African American women may be avoiding exercise to maintain their hair styles a new study found.
Researchers at the Wake Forest School of Medicine, Winston-Salem, N.C. found that 40 percent of the women studied avoided exercise because of their hair.
The study surveyed 103 African American women, a demographic that has been associated with a lack of physical activity, said Science Codex.
The average age of the women was 42.
Scientists say that black women often fall short of what is recommended as regular physical activity - about 150 minutes per week of moderate intensity aerobic training.
Researchers found in the survey that African American women fell short of the goal often because of concerns about their hair.
"Hair maintenance in African-American women in this study limited their participation in PA with more than half of the women exercising less than 75 minutes/week and 26.2 percent reporting 0 minutes of exercise per week," the authors said in a statement.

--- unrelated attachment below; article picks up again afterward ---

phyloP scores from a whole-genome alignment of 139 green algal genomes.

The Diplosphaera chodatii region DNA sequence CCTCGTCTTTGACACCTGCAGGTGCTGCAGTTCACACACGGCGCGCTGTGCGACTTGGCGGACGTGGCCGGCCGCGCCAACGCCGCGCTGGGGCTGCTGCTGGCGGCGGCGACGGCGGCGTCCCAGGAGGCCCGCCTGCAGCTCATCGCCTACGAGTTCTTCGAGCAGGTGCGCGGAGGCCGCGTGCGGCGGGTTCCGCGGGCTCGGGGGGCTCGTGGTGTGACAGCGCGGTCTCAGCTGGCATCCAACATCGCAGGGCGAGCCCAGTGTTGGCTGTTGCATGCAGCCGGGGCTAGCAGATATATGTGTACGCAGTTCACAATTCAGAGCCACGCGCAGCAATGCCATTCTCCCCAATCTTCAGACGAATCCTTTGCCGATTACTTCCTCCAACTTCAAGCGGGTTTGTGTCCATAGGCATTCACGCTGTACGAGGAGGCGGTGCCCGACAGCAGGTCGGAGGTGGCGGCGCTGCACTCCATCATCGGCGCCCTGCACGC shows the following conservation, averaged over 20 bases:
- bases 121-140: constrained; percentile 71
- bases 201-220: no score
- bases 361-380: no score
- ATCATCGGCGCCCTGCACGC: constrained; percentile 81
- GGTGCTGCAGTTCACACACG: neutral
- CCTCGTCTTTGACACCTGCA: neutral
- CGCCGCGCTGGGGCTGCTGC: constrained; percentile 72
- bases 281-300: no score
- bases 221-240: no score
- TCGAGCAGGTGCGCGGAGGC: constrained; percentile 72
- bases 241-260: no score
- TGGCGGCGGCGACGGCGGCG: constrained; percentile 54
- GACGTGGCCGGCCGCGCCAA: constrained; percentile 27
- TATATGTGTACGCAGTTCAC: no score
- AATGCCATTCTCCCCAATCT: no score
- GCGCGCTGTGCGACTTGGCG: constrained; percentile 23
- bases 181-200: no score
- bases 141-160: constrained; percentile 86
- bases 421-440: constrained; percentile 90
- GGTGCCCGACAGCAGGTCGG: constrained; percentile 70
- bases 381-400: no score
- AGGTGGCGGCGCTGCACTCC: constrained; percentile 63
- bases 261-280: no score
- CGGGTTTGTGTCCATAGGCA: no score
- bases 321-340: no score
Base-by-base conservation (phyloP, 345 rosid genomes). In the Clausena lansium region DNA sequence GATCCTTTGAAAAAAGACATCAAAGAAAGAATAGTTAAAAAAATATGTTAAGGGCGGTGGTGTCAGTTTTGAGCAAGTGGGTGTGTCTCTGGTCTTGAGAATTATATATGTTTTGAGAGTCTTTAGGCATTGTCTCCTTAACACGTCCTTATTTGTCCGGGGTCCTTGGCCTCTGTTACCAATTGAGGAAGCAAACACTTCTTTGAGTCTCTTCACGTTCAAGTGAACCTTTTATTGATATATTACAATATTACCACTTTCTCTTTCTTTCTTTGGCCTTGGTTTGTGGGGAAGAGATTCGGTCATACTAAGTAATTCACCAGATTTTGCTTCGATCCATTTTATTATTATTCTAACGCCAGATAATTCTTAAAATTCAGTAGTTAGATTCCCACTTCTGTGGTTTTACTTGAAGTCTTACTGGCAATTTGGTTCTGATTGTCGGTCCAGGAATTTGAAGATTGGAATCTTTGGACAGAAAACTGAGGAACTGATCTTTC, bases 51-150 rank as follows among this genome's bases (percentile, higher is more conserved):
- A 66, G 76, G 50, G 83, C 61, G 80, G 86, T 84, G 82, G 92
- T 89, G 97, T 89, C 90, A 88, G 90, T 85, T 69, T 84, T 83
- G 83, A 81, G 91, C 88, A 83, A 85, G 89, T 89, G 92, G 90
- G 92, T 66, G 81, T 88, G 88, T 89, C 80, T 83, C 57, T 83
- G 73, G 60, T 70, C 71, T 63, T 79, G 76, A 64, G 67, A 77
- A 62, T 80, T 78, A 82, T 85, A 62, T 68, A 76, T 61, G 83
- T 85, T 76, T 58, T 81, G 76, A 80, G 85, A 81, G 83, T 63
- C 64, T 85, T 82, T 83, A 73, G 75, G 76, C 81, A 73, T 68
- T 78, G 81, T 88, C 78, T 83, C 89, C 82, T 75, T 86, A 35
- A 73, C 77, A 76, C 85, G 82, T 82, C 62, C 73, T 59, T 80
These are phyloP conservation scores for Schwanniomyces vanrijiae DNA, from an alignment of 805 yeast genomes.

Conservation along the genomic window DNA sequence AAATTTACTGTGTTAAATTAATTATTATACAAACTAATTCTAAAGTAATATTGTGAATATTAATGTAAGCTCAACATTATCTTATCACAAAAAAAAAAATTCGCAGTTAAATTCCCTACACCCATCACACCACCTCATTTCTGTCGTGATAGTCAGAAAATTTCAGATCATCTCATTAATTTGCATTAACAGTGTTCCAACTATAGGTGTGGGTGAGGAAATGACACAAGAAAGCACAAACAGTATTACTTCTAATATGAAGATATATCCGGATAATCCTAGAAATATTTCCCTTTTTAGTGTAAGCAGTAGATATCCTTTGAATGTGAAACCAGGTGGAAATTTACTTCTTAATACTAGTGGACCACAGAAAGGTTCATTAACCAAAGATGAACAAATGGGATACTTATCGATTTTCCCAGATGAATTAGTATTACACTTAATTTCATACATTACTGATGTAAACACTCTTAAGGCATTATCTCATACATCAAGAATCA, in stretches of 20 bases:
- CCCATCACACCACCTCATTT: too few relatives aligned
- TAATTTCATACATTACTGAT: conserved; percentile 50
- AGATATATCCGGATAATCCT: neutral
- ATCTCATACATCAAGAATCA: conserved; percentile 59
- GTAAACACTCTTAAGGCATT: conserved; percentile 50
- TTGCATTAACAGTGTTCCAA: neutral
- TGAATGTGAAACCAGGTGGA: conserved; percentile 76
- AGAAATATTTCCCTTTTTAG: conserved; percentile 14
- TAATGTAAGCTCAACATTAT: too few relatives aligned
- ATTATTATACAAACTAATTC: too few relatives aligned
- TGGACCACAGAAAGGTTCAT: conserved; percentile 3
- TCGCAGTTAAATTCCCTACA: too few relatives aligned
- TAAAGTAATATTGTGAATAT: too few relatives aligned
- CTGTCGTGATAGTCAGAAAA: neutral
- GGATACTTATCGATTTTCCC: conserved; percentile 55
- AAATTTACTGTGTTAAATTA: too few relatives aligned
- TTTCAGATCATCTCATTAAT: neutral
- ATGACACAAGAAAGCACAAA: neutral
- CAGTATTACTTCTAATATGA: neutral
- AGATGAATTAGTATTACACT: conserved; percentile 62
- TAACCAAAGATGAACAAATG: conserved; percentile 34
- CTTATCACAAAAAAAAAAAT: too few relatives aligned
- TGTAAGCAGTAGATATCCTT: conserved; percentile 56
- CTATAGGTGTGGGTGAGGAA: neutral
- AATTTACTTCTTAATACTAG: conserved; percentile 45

Of the participants the majority had their hair chemically straightened and the vast majority washed their hair every one or two weeks.
The main concerns of the women were swimming and water activities as well as aerobic gym activities.
Black women typically need more time and expend more effort and money to style their hair - often to make it straight, said Reuters.
"There are a lot of barriers to getting enough exercise among men and women of all ethnicities, including finding time, meeting child care needs, and cost and safety," said lead author Amy McMichael.
"But we found that hair concerns among African-American women is itself a real issue that needs to be added to the list."
The findings were published in the journal Archives of Dermatology.